~ Chicken, Shrimp or Steak Chop-Chop Taco Salad ~
Chop-chop salad, or chopped salad, can contain anything your heart desires, as long as the ingredients play well together. Whether it is well-planned in advance, or a casual melange of leftovers, all of the ingredients get chopped, sliced or diced into similar-sized, fork-and-mouth-friendly morsels, then judiciously drizzled, not drenched, with with some sort of cuisine-appropriate dressing or vinaigrette, tossed together, placed on a plate or in a bowl, and, served immediately. Try not to confuse "chop-chop" with composed salads of chopped ingredients that are meticulously lined up side-by-side (like the famous Cobb salad), or, carefully layered.
The basic, "chop-chop" is a flavor-packed mixture of cooked protein, fresh or marinated vegetables, crispy lettuce or a mix of greens, and, an optional herb or two. Past that, the list of optional "toppings" (that is what they're called when ordering a chopped salad at a chopped-salad bar) is lengthy. To name a few: cheeses, eggs, beans, lentils, dried fruits, crunchy nuts, seeds, toasts or, croutons. Chop-chop salad can be served as a starter course, a side-dish or the entree, but, unlike its cousin, the tossed salad, where you pick and choose each forkful:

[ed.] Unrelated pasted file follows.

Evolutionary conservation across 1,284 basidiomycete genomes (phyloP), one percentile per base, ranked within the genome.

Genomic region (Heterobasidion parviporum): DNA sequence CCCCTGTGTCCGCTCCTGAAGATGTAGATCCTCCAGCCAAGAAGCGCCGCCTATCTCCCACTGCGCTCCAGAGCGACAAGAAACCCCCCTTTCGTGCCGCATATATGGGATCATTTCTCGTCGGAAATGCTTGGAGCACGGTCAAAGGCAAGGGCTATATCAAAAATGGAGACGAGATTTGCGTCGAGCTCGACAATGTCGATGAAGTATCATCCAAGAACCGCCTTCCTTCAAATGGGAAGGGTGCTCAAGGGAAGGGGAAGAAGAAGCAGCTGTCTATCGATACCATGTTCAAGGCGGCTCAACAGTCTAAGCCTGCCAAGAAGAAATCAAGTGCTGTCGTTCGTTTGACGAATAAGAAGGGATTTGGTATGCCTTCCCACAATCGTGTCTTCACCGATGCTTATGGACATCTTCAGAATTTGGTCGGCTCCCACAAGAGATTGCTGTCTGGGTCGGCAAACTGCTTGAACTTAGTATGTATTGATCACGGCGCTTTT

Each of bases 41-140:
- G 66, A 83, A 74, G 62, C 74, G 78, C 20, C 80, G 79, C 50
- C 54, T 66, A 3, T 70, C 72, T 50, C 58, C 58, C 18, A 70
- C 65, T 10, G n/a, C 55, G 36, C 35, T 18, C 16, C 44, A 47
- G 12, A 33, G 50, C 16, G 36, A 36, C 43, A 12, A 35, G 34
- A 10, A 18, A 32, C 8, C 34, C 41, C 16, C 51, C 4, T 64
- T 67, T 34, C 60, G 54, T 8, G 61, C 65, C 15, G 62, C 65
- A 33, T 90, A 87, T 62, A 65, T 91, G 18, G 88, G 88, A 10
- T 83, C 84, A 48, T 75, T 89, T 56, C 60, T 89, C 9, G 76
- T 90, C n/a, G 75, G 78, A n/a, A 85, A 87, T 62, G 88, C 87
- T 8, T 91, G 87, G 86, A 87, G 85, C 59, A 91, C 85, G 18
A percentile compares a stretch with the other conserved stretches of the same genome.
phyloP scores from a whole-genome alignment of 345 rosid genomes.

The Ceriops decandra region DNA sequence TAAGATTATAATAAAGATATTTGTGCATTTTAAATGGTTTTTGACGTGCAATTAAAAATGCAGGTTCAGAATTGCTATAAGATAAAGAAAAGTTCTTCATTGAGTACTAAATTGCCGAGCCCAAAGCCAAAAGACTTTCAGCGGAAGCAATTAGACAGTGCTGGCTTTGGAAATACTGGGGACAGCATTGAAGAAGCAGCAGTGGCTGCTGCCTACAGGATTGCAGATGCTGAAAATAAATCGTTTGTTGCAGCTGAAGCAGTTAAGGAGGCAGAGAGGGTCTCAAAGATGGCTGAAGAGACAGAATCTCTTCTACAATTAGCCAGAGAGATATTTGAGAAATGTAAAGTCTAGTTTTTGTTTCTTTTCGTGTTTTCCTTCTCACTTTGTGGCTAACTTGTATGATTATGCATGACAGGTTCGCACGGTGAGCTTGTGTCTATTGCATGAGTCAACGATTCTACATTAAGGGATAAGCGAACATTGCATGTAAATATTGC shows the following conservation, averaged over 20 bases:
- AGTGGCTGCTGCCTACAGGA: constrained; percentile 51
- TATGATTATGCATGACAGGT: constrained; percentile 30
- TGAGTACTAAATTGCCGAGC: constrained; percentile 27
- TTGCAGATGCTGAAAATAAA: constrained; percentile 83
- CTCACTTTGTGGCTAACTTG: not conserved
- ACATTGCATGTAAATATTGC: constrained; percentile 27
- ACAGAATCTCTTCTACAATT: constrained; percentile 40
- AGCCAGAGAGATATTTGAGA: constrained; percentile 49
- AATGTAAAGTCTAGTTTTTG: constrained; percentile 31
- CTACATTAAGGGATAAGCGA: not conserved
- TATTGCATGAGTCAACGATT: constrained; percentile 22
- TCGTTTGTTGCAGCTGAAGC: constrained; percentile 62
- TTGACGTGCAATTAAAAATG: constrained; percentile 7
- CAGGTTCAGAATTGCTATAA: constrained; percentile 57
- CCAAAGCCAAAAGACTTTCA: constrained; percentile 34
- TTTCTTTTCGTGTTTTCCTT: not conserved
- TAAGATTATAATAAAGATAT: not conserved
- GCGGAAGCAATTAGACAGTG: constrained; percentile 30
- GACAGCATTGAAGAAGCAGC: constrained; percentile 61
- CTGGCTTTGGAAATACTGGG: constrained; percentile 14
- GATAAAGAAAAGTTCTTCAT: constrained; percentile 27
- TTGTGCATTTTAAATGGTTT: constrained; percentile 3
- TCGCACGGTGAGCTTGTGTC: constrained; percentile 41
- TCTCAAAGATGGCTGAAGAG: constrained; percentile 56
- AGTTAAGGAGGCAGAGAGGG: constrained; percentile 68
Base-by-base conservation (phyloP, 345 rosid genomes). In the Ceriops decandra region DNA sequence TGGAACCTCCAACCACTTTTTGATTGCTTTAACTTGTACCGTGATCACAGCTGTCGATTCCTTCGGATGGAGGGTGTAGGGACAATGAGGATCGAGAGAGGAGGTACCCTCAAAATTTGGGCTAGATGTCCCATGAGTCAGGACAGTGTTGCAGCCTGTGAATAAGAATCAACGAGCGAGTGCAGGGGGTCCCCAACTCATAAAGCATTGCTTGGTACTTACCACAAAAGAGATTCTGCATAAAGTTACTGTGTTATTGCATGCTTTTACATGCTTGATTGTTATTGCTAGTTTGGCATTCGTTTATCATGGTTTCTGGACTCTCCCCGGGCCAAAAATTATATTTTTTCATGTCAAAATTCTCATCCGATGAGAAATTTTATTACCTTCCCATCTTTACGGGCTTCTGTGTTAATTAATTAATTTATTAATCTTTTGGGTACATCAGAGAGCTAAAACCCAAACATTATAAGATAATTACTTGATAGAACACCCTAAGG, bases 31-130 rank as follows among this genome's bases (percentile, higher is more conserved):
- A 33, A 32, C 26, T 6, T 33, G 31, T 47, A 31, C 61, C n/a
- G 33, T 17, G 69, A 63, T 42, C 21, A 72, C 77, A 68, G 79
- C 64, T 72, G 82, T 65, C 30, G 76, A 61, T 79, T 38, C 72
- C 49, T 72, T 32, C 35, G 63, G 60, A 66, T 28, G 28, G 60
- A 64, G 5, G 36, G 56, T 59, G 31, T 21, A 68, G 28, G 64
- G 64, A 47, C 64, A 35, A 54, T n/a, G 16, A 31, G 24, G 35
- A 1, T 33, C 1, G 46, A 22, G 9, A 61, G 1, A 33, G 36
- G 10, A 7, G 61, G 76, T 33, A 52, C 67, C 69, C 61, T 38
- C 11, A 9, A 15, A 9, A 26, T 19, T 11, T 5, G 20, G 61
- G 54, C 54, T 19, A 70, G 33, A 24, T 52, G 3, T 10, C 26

A well-conceived chopped salad is like eating a sandwich sans the bread. The components are evenly distributed and they're not overdressed. There's a taste of everything in every bite.
Every culture that eats salad has their own ethnic version of the chop-chop salad. Chopped salads have been around for a very long time, but, they became epidemically popular here in the Northeast in 2001 when a chain called Chop't was launched in NYC. As a salad lover, I hopped on-board that train, and, for a while, if a restaurant had a chop-chop salad on their lunch menu, I was inclined to order it in place of the my usual favorites: a grilled chicken Caesar salad, or, an all-turkey chef's salad. Then, as it is goes with many things in the food industry, the foodie powers-that-be couldn't leave a good thing alone. Instead of me enjoying a carefully-chopped, flavor-packed, colorful melange of "healthy harmony", I found myself eating over-chopped, pre-digested-looking mounds of unappetizing ingredients (that looked like they were run over by a lawnmower). Nowadays, I stick to making my own chop-chop salads.
Since I cook all sorts of cuisines, sometimes my chop-chop salad takes on an Asian twist, an Italian flair, a Mediterranean tang or an Eastern European earthiness. In the case of today's chop-chop, thanks to more than a few leftover ingredients from an entire week's worth of Tex-Mex blog posts, it's the bold flavors of the American Southwest we're eating tonight.
12 cups 3/4"-1" chopped crispy iceberg or romaine iceberg
3 cups cooked and 1/2" cubed chicken breast, shrimp or steak
1 1/2 cups 1/4" cubed Montery Jack, white or yellow cheddar cheese, or, 1 1/2 cups crumbled Cojita or queso fresco cheese
1 1/2 cups cooked and well-drained corn kernels (Note: If using corn shaved from the cob, take a moment to separate the kernels so they are not in clusters.)
1 1/2 cups 1/2" diced avocado
1 1/2 cups 1/2" diced cherry or grape tomatoes
1 1/2 cups peeled seeded and 1/2" diced cucumber
1 cup 1/4" diced green or red bell pepper, or a combination of both
3/4-1 cup 1/4" diced red onion
3/4-1 cup chopped cilantro leaves